Despite progress, benefits gap persists in Canada: report

'Employers also need to consider union, hourly, contractors and other employee groups'

Despite progress, benefits gap persists in Canada: report

Canadian employers still don’t appear to be meeting the benefits needs of their employees, according to a recent report from Mercer Marsh Benefits.

For one, only 33 per cent of employers provide health assessments even though Gen Zers are looking for preventative health and screening tools. And for employers offering genetic testing as a screening tool, the adoption has been very low (less than five per cent).

Also, less than 10 per cent of employers provide child or eldercare programs or applications — even though half of Canadian employees are caregivers. Providing this benefit should be a priority, according to the report.

And less than 10 per cent of employers currently offer adoption and surrogacy allocations.

“Employees receiving such benefits are primarily still non-union, hourly, salaried and executives, but employers also need to consider union hourly, contractors and other employee groups,” says MercerMarsh Benefits in its Canada Innovative Benefits Survey 2023.

Over a quarter (27 per cent) of employees don’t participate in their employer’s retirement savings plan (RSP) matching program, according to a previous report. 

Benefits focus for employers

Despite the gaps, employers are making progress when it comes to offering some of the benefits that employees want and need, finds Mercer Marsh Benefits’ survey of over 370 employers.

Nearly 60 per cent offer ergonomic assessments and 55 per cent provide telemedicine in supporting physical wellness.

Employers are also making headway with meeting workers’ financial wellness needs. Many provide budgeting and other financial wellness education and support (51 per cent), discount programs (59 per cent) and financial coaching (36 per cent).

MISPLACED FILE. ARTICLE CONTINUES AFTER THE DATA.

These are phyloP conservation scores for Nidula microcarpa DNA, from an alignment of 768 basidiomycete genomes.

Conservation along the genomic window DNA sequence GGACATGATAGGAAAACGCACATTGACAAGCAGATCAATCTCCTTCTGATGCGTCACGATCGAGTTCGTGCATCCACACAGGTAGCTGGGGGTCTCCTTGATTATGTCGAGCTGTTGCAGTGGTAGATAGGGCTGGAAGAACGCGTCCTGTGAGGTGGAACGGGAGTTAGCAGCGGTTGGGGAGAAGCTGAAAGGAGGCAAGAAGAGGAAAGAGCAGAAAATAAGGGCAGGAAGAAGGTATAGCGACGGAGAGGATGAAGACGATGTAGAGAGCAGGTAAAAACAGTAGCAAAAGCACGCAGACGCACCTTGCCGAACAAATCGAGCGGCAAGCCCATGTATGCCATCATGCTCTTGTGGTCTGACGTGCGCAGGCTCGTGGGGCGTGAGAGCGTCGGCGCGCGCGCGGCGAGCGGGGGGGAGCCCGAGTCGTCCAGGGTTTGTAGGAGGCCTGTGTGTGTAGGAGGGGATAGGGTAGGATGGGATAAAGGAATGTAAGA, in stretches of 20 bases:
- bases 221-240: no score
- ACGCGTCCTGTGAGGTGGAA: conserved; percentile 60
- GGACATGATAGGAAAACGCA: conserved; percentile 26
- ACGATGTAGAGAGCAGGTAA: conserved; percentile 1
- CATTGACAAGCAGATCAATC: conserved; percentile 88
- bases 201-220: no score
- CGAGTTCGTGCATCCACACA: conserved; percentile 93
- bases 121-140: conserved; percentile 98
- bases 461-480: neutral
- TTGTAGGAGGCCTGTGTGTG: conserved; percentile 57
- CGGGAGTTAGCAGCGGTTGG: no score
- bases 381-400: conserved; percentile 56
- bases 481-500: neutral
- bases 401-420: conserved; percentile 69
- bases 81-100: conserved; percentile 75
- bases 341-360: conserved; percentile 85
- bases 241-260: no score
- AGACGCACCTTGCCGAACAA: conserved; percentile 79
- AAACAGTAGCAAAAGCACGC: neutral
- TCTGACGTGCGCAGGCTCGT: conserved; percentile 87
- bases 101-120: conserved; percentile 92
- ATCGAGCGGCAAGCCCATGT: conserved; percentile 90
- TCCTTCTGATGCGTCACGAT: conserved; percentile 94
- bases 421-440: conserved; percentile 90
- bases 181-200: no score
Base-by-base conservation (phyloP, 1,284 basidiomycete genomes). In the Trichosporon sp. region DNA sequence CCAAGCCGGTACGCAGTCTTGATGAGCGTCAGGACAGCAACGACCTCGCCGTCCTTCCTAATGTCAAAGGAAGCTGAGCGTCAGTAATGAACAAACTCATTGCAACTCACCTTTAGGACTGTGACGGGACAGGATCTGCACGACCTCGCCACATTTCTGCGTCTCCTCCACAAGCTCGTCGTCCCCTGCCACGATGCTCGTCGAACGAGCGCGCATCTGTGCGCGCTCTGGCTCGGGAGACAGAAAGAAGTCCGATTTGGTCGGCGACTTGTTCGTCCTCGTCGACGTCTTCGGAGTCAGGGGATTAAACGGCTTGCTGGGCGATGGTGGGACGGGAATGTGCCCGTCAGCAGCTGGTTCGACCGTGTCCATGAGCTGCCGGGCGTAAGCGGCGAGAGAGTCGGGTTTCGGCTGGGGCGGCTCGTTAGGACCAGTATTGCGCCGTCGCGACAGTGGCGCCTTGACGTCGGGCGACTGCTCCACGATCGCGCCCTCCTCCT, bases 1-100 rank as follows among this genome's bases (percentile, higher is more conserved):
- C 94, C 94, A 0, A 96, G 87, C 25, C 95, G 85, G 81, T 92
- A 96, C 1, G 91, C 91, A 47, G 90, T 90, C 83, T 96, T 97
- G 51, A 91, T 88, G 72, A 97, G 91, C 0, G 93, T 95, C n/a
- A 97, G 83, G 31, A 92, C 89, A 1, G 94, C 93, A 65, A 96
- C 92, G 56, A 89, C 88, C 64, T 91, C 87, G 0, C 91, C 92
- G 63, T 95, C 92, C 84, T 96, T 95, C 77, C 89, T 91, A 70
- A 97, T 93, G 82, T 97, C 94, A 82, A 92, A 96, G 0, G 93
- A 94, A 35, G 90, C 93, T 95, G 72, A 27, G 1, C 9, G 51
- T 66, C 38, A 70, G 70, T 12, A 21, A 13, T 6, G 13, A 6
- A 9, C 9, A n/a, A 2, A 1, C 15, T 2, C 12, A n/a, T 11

Nearly three in 10 (28 per cent) employers provide stand-alone integrated health and wellbeing platforms including incentives and challenges and 45 per cent provide fitness subsidies.

And employers have an obvious focus on supporting employees’ mental wellness: 

  • 64 per cent offer anti-stigma and education on self-care
  • 48 per cent provide online assessments/resiliency training
  • 57 per cent offer virtual therapy network access
  • 49 per cent provide mental health training for managers

Employees are looking for benefits far beyond the traditional ones – and employers are failing to meet the demand, finds a previous survey of 1,000 Canadians.

Getting ahead of competition with employee benefits

Employers can “get ahead of the competition” by identifying and understanding key focus areas of improvement, Mercer Marsh Benefits says. These include:

  • Designing benefits for all: introduce Gen Z into your mindset and keep caregivers top of mind
  • Better supporting mental health
  • Offering financial wellness solutions plans
  • Refining programs to be more diverse, equitable and inclusive
  • Driving resilience and mitigating risk
  • Accelerating digital health delivery

Most employers are failing to meet employees’ flexibility preferences, and the majority of them don’t have a plan to address this any time soon, according to a previous report.

Meanwhile, Forbes Advisor shared best practices for designing an employee benefits package:

  • Make sure the benefits you offer are ones that your employees will actually use and appreciate: There’s no point in offering a benefit that no one will take advantage of.
  • Consider the needs of your employee base: Offering benefits that meet the needs of your employees will make them more likely to use them.
  • Make sure the benefits you offer are affordable for your business: Offering too many expensive benefits can strain your budget and make it difficult to offer other perks or salary increases.
  • Be sure to communicate the details of your employee benefits package to your employees: They should know what benefits are available to them and how to take advantage of them.